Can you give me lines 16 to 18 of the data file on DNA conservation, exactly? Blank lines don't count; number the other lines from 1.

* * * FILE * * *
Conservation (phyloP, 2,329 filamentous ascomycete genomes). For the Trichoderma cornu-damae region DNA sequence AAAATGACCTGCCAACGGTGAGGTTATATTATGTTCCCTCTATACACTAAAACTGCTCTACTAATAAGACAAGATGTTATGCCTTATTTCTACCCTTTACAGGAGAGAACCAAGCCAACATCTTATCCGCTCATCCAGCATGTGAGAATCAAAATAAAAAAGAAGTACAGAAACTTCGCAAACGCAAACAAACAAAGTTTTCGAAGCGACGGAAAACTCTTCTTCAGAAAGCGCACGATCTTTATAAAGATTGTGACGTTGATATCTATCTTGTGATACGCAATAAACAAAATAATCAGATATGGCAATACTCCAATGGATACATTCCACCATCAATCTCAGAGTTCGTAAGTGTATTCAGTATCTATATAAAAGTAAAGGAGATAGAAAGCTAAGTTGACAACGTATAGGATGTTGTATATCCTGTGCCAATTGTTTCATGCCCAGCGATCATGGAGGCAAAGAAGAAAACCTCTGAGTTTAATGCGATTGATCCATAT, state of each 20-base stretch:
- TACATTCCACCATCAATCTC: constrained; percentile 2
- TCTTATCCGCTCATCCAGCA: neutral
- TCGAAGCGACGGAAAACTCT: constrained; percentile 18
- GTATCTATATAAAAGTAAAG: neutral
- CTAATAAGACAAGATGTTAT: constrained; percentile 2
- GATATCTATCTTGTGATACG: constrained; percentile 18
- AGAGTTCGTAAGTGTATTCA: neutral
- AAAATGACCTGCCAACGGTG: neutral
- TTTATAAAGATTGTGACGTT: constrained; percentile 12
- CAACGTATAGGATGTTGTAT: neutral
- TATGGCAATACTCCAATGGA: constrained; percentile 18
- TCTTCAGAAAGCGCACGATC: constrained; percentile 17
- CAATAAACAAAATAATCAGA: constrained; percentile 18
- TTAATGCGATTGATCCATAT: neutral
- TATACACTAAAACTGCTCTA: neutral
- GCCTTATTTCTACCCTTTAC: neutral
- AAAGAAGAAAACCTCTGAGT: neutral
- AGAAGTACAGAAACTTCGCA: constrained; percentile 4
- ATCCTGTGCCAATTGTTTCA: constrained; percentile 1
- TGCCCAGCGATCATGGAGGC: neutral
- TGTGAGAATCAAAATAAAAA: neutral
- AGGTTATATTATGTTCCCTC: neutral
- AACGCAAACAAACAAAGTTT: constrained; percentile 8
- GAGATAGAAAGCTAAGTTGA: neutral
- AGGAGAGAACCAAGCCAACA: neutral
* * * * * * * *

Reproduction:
- TATACACTAAAACTGCTCTA: neutral
- GCCTTATTTCTACCCTTTAC: neutral
- AAAGAAGAAAACCTCTGAGT: neutral